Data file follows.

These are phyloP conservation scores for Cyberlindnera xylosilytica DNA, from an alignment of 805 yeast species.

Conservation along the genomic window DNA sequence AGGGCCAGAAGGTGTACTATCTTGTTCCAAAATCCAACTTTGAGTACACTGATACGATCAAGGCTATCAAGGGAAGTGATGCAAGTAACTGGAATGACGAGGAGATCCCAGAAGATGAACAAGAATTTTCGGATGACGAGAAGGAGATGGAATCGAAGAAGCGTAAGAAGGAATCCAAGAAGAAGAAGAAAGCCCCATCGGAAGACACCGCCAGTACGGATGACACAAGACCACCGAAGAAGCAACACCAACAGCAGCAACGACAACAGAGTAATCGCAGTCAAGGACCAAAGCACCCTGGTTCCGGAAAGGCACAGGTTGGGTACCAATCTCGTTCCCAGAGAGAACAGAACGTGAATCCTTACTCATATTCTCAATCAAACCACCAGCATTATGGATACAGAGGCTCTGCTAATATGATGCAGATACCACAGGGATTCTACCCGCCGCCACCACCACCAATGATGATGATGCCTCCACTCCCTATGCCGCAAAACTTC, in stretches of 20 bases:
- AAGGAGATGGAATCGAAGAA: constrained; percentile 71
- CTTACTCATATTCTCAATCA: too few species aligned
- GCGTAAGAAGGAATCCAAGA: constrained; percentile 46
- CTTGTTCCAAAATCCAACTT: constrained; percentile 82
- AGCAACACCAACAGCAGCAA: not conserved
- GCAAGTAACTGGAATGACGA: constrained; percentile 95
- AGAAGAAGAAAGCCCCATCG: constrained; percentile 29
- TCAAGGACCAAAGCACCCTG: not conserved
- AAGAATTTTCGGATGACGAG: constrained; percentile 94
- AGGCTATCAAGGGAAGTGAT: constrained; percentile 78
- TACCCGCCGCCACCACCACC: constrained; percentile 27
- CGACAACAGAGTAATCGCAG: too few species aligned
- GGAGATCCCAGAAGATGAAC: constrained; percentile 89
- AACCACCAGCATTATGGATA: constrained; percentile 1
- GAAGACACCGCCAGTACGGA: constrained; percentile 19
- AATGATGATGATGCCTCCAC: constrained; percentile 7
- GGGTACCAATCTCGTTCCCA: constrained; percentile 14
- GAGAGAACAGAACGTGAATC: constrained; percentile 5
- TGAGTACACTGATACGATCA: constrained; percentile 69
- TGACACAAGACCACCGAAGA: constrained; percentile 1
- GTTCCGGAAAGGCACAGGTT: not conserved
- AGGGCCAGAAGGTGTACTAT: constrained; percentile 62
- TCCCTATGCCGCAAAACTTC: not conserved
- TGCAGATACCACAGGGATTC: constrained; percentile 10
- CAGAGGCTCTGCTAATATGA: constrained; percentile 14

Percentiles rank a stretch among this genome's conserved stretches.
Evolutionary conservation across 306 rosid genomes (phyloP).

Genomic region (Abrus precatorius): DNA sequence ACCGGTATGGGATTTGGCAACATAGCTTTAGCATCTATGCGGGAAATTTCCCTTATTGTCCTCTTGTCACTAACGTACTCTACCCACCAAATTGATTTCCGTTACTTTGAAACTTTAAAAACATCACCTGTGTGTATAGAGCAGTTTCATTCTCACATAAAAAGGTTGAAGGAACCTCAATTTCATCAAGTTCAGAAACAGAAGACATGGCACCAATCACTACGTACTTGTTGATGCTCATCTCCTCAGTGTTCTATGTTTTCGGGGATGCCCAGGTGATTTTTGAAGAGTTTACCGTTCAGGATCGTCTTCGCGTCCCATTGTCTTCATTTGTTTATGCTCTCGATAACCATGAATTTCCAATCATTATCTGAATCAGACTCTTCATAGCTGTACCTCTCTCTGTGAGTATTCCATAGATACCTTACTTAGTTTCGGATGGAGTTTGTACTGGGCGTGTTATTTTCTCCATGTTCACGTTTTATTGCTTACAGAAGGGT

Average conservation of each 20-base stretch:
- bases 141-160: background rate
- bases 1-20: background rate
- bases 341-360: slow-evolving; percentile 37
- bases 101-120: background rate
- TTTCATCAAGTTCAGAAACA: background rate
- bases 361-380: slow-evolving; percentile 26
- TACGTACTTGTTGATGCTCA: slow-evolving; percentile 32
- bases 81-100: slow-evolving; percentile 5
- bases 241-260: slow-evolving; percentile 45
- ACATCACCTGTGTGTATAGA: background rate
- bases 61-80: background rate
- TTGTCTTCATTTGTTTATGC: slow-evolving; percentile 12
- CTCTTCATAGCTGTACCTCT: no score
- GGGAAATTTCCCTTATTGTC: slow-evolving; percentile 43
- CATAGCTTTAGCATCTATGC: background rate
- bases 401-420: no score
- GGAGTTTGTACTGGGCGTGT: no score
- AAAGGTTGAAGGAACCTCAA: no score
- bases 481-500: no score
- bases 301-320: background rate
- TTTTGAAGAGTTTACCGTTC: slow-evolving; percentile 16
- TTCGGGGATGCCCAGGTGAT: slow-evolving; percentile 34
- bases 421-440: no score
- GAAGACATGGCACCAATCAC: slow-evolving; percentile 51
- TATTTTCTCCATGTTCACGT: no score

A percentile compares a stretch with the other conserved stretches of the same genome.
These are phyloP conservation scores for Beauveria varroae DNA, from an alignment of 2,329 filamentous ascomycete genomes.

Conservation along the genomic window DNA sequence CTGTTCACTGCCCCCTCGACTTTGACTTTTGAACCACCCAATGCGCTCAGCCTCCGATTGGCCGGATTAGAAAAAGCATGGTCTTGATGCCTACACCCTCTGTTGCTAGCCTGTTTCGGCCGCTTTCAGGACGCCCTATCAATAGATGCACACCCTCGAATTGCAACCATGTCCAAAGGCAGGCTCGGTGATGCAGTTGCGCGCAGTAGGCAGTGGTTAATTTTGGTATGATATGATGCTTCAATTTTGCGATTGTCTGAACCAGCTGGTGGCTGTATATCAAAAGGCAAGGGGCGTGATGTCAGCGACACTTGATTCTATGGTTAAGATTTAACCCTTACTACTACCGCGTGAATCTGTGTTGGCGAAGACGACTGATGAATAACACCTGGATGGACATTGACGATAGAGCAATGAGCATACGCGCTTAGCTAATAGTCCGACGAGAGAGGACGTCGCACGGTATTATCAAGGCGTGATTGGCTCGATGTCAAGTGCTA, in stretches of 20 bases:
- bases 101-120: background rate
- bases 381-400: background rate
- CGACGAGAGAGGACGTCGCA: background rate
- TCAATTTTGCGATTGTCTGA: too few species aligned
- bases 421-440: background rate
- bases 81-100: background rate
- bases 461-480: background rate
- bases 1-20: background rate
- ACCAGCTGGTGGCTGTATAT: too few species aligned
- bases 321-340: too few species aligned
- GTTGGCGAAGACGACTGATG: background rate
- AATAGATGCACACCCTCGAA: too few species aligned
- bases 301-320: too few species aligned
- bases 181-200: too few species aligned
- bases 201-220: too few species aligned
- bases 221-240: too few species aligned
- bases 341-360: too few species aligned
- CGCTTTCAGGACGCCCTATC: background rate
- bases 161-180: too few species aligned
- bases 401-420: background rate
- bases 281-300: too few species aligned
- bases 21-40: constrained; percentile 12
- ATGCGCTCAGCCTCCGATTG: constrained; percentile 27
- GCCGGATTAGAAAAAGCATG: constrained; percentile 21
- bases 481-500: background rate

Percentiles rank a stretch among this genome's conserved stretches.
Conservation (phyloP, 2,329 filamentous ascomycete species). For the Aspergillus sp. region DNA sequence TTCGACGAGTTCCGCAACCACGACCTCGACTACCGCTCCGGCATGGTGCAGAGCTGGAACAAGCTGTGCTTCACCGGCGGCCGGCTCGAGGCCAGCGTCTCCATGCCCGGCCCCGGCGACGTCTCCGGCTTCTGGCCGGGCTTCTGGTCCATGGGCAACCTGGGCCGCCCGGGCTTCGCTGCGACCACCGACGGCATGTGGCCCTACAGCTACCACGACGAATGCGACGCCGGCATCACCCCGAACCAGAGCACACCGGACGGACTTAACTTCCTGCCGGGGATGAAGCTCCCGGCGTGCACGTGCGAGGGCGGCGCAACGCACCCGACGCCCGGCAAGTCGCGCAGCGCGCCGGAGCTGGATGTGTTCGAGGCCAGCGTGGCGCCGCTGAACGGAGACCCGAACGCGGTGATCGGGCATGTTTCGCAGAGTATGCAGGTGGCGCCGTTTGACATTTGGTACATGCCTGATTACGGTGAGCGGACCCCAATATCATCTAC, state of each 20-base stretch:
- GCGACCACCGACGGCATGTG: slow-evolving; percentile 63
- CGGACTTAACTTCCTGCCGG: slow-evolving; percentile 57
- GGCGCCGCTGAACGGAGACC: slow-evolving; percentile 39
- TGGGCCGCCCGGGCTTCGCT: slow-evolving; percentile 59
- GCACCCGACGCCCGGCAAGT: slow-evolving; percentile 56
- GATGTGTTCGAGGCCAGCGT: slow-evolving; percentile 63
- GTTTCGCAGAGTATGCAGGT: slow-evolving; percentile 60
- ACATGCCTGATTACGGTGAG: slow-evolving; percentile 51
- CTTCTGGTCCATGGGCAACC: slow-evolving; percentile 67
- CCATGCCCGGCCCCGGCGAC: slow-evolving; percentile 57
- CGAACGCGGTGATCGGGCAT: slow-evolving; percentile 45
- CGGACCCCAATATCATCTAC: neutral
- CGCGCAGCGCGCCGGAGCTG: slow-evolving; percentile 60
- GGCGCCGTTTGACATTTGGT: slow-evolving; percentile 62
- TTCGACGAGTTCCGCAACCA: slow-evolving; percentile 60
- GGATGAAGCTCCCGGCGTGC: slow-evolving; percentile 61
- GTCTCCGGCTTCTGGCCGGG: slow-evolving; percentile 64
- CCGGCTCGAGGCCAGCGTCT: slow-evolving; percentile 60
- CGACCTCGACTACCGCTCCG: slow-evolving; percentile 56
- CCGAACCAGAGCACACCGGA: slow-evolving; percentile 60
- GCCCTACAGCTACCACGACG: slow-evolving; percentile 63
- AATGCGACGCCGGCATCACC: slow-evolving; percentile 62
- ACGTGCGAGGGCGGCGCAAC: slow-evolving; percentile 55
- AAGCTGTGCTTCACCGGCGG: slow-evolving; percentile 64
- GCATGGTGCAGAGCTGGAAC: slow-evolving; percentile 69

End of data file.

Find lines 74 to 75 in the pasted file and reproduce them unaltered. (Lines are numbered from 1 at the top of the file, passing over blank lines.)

- bases 201-220: too few species aligned
- bases 221-240: too few species aligned